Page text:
Meeting Gloria Huwiler at her Los Angeles base for the first time, one would expect to be confronted with some aloof rich girl swagger. After all she was born into a successful business family known for the Pilatus BMW dealership and Le Soliel health spa in Lusaka, to a Swiss German father and Zambian mother. She is an aspiring stage and film actress in Hollywood and pursued acting training at Oxford School of Drama (OSD), Oxfordshire in the UK after she completed school at ISL in Lusaka when she was just 17.

But this young lady is nothing short of courteous, no ostentatious seduction or calculated detachment. She is in fact direct and relaxed, and for this particular interview wore no make-up. And as if trying get a foothold on the LA acting scene, a feat that has made and broke many is not daunting enough, she is also attempting to promote contemporary African art with a focus on Zambian artists.

“I started organising exhibitions with a gallery I was working for called Millenia Fine Art at the Times Warner Centre in New York. I organised a show with Zambian artists for eight painters and two sculptors, in 2008. The exhibition ran for a couple of months and was very successful.” says Gloria who after completing the foundation course at OSD, studied International Relations at Brown University, Rhode Island in the US where she was an active member of the theatre and filmmaking community, appearing in several theatrical productions playing Hecuba in The Greeks, Lady Montague in Romeo and Juliet, and the Priest in The Trial.

“The exhibition in New York was my introduction to the world of contemporary art, but I also discovered how under exhibited contemporary African art is in New York and the US in general. There are very few galleries that specialise in contemporary African and Millenia were one of the few galleries doing so, and the big auction houses like Sotheby’s and Christie’s where the major collectors come, do auction African art but its mainly tribal artifacts, antiques, masks, that kind of thing so I wanted to concentrate on contemporary African art.¨

To help support the numerous innovative artists who rarely get a chance at international exposure, Gloria created Anajuwa Gallery in Los Angeles, she conceptualized the exhibition Integration for Anajuwa Gallery; the opening reception was hosted by Sydney Tamiia Poitier and attended by Hollywood actors Sir Sidney Poitier, Oz Scott and Bernie Casey. Anajuwa Gallery is currently working with Audis Husar Fine Art on the exhibition Afrika that will open later this year.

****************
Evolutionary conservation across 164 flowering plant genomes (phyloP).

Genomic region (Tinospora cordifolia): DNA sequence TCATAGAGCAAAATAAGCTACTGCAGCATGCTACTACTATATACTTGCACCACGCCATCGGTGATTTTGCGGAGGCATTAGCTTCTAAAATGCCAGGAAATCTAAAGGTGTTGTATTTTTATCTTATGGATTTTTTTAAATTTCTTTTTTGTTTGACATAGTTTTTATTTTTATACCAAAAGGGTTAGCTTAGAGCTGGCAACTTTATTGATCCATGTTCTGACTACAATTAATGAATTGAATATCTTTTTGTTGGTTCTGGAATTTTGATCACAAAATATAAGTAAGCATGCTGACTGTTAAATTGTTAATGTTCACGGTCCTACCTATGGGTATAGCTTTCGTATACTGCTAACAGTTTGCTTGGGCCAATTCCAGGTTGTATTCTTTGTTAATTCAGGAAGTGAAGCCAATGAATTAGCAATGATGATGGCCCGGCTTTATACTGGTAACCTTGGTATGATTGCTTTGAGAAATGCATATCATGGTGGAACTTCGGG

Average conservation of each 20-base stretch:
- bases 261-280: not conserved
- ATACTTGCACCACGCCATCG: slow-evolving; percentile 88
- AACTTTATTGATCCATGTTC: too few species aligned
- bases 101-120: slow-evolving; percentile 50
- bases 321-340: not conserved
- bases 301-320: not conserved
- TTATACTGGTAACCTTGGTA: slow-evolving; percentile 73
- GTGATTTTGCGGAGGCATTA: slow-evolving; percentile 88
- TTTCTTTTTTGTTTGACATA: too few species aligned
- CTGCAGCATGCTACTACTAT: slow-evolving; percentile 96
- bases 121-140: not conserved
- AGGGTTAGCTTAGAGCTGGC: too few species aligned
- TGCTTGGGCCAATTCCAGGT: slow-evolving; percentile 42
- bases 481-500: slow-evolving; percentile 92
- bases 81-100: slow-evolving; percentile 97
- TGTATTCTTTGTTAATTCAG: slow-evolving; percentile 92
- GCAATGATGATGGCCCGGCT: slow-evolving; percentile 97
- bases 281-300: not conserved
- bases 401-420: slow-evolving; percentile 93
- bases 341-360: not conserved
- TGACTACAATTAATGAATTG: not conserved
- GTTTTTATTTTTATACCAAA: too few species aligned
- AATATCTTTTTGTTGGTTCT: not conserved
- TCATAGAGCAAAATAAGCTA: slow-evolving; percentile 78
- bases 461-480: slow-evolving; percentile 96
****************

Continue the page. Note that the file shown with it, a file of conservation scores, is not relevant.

"Since I left Millenia I have had two shows so far, and I intend to continue promoting Zambian artists here in Los Angeles as well as continue trying to link them to New York galleries. The purpose is to work with museums and galleries with hopes to get sales so that the artists back home can get some sort of livelihood."

She explains that currently Anajuwa does not have a show and it is at times such as these that she enters agreements like the ongoing one with Fairmount Miramar Hotel & Bungalows in Santa Monica, California to display the work in their lobby and if someone is interested in buying, they can contact the concierge and make a purchase. She does however mention the challenges that Zambian art faces in the US.

“One of the challenges is that in LA people want to see cutting-edge stuff they really have a taste for conceptual work. So I try to encourage the artists to be bold and to push the frontiers and ask a lot of questions like the way Yinka Shonibares work does, Shonibares work is very political and really gets noticed. But the market does differ; some look for decorative work and others look for the more thought-provoking or shocking art... so we really have to start creating the Damian hursts of contemporary African art.” she explains.

She says another challenge is that viewers in the US often want to question the authenticity of African art, something they don't do when it’s the work of a European artist. She is bothered because it appears for to be called "African" it constantly has to reference Africa. This is something that collectors often raise and it irritates her, because she feels an artist should be free to express himself without being bound to referencing the continent.

“But anyway, right now, video art has become quite popular here. That’s why it is important for Zambian artists to have exposure to get to grips with what’s going on, the new trends. Video and film have a certain intimacy. It’s a very unique and important medium that allows you immediately to enter the thoughts of the artist, to know how they think.” Says Gloria.

And she says despite her sometimes hectic work schedule, she will remain dedicated to promoting Zambian art because it is her passion and also because it has the potential to grow. She emphases that for her, art is a lifetime commitment which she probably picked up from her mother who still lives in Zambia and used to organise exhibitions. What Gloria is doing is literally flying the Zambian flag and needs to be encouraged. The least we can do is wish her all the best in her endeavours and watch how far she will go with it.

In addition to acting, she studied filmmaking and screenwriting, and while in New York she appeared in several productions including a two person show with Nigerian actress Okwui Okpowasili called Pent up: A Revenge Dance which went on to win a Bessie Award.

She recently formed the company Sunchild Productions with actor Patrick Ssenjovu. Based on their connection to Africa, Sunchild Productions was created to produce film and theatre based on themes from the African Diaspora with a strong original voice. Currently Sunchild is working on its first feature Muzungu Houseboy written by Gloria, which will be co-produced with award winning South African producer Joel Phiri. Sunchild also recently produced the play Valley Song, by Athol Fughard, in which Gloria played the role of Veronica.